Finally, one has to be cognizant of the fact that even with the best of efforts by both the dentist and the patient there are certain eventual breakdowns that will happen in the later years of a person’s life. There is no way to adequately compensate for these completely. These are usually the extreme wear that accrue from lifelong habits of clenching an grinding teeth- stress release mechanism or gum disease as a result of inabilities to maintain perfect hygiene either due to loss of motor control from diseases like Parkinson’s disease or as a result of stroke, or loss of muscle tone with advancing age along with the onset of sleep disorders, compromised tissue immunity with conditions like diabetes, kidney disease or even as side effect of medications. These patients might therefore all benefit from being provided mouth guards and oral medication delivery trays which can be used to apply antibacterial gels or hydrogen peroxide gels (Perio-Protect system: and working in concert with medical personal trained to handle sleep disorders. These additional steps might reduce the need for expensive and dramatic intervention in the later years and prolong a relatively pain free living.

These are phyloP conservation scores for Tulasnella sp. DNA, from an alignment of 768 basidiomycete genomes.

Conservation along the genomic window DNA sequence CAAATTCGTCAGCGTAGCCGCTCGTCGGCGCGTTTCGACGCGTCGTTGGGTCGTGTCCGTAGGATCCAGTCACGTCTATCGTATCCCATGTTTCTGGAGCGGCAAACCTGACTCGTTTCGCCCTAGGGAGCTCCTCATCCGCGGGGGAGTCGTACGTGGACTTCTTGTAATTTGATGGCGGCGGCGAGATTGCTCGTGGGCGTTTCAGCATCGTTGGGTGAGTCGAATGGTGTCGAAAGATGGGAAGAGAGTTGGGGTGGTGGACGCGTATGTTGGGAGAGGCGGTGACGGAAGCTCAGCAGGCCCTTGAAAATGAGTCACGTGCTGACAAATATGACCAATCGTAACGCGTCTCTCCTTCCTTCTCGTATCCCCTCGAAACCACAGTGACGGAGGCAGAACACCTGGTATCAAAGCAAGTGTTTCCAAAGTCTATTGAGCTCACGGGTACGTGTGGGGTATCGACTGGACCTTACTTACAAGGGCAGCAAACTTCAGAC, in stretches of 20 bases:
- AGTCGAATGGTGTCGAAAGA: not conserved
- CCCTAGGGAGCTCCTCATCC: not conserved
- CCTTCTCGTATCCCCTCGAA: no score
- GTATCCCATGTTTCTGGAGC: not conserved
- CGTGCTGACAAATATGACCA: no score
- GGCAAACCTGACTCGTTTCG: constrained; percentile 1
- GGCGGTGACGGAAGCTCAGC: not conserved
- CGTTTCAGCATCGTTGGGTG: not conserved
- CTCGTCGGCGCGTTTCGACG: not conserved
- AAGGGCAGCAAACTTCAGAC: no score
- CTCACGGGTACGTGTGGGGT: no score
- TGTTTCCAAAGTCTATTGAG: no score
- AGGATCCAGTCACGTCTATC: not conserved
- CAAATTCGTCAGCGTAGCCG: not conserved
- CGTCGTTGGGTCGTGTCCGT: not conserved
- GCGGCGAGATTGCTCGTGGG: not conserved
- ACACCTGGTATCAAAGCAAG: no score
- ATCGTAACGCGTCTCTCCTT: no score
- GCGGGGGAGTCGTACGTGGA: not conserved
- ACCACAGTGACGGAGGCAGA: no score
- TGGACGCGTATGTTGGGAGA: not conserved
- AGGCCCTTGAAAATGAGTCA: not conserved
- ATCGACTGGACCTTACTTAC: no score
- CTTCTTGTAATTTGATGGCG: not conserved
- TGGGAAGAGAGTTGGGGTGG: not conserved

You Might Also Enjoy...

Extraction and Immediate Bonded Bridge

Patient F presented to the office for her 6-month Re-care appointment, when it was noticed that # 24 had a facially draining abscess. Radiograph below shows mandibular anterior teeth with extensive bone loss with periapical lesion on # 24.